Thursday, November 14, 2013

When the Earth Breathes, We Can

 



    I am trying very hard to like this weather.

            It's the middle of November. My world is getting colder and not for just a couple of days but for an inescapably longer and colder time. It's a trend. And it's going to get worse before it gets better.

            So how do you deal with the chilly side of winter weather?

            You go outdoors.

            And find a truly open space, the more open the better. There is something special about open places. In open country you feel different the moment you step out of the car; or out of the door, if the surroundings are right. 
            People say "smell the fresh air." They say "take a deep breath."

            My theory of this 'fresh-air effect' -- there is always a theory -- is that senses we aren't consciously aware of, that we don't know we have, are perceiving sensory input we can't access with any of the five physical senses we are conscious of using.  

            People know they have to get outdoors. Sometimes we say we "have to get out of the house." Closing the door behind us and stepping into a roofless world is a need we feel but can't easily articulate to ourselves because it doesn't belong to the verbal, logical part of our conscious mind -- what Aristotle called "the rational part of the soul."
            Another part of my theory is that this is why people have dogs.

            Most everyone I saw in my outing the other day at Squantum Point Park (see photos), a strip of flat open space by the water in Quincy, was walking a dog. They were really walking themselves, whether they knew it or not, and letting their dogs come along. This is especially true I suspect in cold weather and even more true in urban or quasi-urban places like Quincy.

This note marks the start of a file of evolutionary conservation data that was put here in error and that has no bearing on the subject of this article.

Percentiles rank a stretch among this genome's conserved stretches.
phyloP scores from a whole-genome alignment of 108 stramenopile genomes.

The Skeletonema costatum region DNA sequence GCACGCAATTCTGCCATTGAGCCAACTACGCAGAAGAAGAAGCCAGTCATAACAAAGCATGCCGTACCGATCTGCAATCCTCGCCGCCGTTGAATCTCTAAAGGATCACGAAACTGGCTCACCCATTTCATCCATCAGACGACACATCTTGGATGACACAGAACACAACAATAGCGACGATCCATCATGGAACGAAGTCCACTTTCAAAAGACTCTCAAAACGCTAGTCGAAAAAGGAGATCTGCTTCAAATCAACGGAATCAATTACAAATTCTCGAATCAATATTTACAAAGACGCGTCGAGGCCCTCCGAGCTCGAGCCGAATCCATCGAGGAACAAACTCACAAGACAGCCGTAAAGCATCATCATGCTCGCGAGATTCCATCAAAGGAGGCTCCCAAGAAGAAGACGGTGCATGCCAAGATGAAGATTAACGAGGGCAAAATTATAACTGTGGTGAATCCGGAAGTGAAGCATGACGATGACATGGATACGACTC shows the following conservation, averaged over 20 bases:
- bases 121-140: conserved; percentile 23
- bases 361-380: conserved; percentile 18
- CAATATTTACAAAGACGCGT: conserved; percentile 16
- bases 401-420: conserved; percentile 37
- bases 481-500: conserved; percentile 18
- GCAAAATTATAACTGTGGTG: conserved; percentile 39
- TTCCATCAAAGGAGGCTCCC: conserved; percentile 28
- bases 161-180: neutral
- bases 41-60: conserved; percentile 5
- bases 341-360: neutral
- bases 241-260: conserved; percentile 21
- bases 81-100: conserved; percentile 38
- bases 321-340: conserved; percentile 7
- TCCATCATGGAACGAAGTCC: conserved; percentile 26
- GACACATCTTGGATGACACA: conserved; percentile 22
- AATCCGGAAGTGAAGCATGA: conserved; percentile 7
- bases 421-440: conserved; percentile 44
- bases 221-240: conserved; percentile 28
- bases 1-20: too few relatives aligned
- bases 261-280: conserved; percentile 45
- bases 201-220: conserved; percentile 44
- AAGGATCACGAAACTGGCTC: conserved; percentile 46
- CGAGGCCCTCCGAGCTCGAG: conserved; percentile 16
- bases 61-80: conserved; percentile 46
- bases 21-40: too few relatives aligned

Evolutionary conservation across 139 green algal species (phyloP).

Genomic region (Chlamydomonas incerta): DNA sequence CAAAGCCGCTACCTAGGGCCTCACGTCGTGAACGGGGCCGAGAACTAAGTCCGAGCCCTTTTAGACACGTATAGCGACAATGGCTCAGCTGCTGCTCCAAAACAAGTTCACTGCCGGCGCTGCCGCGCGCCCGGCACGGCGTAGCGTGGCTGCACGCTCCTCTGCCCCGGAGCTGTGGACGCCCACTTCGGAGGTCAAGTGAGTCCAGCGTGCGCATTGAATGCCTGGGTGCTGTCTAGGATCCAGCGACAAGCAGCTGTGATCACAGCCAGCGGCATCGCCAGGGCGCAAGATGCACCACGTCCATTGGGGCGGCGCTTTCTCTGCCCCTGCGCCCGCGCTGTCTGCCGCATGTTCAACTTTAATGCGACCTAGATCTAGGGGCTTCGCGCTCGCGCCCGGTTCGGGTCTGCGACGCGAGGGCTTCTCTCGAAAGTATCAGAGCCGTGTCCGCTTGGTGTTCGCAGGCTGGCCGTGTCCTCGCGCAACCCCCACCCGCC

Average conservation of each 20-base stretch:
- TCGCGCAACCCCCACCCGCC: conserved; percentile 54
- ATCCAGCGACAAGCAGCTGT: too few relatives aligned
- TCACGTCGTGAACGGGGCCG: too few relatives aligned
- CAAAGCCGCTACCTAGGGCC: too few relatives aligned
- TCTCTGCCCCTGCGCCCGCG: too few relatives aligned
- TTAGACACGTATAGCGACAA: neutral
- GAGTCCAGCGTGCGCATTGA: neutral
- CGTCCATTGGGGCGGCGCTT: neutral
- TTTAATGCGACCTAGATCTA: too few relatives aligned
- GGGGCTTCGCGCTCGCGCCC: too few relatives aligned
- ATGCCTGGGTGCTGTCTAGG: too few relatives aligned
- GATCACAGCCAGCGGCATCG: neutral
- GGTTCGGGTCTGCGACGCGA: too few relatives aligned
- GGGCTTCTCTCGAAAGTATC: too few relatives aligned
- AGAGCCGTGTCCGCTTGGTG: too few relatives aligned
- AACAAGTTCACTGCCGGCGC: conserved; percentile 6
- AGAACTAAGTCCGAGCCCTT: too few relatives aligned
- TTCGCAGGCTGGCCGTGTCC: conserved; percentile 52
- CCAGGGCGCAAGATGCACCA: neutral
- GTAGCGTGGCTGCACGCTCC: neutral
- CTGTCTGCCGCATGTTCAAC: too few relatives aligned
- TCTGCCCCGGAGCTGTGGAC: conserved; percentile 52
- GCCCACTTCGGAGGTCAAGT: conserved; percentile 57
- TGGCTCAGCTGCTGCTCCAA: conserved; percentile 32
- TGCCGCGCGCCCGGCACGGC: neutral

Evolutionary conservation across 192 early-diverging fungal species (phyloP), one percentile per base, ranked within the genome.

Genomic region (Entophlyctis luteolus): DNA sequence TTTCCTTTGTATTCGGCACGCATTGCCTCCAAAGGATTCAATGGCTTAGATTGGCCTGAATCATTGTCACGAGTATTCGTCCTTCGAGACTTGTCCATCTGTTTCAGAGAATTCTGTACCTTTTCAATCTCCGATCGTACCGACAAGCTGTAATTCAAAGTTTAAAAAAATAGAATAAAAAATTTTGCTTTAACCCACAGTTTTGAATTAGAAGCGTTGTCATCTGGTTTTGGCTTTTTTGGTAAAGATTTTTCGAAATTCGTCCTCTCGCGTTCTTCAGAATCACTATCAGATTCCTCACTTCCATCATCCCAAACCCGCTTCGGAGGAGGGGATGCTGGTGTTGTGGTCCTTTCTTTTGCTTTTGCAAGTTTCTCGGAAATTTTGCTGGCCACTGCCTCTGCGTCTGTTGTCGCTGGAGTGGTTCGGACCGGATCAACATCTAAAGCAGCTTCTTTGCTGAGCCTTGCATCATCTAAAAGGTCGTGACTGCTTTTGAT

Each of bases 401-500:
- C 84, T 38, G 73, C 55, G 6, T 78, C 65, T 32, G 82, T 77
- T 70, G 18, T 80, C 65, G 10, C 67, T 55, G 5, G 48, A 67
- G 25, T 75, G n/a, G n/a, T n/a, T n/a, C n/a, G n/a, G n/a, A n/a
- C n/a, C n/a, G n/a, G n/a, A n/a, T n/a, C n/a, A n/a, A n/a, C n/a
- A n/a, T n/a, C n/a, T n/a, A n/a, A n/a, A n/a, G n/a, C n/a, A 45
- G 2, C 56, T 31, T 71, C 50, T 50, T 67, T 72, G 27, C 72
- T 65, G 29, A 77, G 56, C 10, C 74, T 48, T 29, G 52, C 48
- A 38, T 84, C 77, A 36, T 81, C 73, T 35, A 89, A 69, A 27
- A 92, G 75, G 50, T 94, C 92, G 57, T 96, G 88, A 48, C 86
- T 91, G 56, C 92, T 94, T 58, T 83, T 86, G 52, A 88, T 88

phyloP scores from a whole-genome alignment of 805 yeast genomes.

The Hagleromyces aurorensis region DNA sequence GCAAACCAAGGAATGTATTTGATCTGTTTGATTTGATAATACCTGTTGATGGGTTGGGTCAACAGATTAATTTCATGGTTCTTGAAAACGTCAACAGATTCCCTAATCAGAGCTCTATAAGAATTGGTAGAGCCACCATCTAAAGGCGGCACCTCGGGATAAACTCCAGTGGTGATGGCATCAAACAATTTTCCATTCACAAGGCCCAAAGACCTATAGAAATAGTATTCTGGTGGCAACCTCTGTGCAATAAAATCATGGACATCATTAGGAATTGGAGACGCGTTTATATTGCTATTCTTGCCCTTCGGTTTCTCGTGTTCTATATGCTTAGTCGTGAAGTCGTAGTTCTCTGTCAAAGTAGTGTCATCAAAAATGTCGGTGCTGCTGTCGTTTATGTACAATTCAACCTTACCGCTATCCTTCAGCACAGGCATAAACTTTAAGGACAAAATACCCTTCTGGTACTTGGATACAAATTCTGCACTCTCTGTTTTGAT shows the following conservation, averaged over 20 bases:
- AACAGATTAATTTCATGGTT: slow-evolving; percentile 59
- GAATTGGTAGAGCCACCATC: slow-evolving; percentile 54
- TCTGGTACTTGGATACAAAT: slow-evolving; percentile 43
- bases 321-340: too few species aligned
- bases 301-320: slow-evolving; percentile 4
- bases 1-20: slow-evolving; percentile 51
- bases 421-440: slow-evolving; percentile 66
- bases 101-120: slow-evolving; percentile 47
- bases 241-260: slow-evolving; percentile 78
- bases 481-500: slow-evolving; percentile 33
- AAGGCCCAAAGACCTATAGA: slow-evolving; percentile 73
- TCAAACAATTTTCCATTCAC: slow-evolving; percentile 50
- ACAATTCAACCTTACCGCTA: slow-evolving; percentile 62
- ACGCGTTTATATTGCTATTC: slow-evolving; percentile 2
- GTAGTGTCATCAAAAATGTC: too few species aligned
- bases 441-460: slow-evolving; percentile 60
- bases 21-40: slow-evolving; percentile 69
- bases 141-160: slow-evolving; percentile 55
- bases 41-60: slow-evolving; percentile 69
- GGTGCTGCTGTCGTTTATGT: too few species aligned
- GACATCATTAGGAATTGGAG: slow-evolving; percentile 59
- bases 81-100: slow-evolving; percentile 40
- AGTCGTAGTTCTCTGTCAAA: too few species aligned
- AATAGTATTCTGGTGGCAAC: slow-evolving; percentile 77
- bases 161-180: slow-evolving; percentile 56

Places with lots of cars, buildings, pavement, impervious surfaces. Too much pavement is hard on the animal within. No smells. (Organic ones, that is.)

            When the earth breathes, we can.

            What your dog can smell outdoors practically drives the animal crazy with stimulation. All that stimulation of deep animal senses teaches birds, squirrels and other members of the "higher animal family" (to which we belong as well) how to be animals; how to live on the earth.

            It's sense data, information. Dogs and other animals, unlike like people, can also smell the time dimension. They know who else has walked on this earth, or smelled this bush (or peed on it), in the past. Humans have lost that ability -- except in rare cases. Insert your own joke here.

            I compare this invisible sense data to the pheromones that draw insects to food sources or potential mates. It's a kind of sense of smell, but not one we possess.

            We don't consciously smell or otherwise sense these stimuli -- the qualities of air, light, layers of the sky, water vapor, the thousands of different sorts of vegetation in the natural environment. We may perceive them, but our minds don't know it. But maybe our bodies know it; perhaps our subconscious absorbs it.

            These un-sensed natural stimuli stimulate us, uplift us, deepen our breathing, clear our head, relax our eyes, gentle our hearing, sharpen our thoughts, and put low-level anxieties back to sleep where they belong. We feel more "alive" as a result.

            So now matter how cold and wintery the weather gets, we need to make an effort to get out of doors and get smacked in the face with more life.

            I don't always like the cold weather, but a part of me loves it.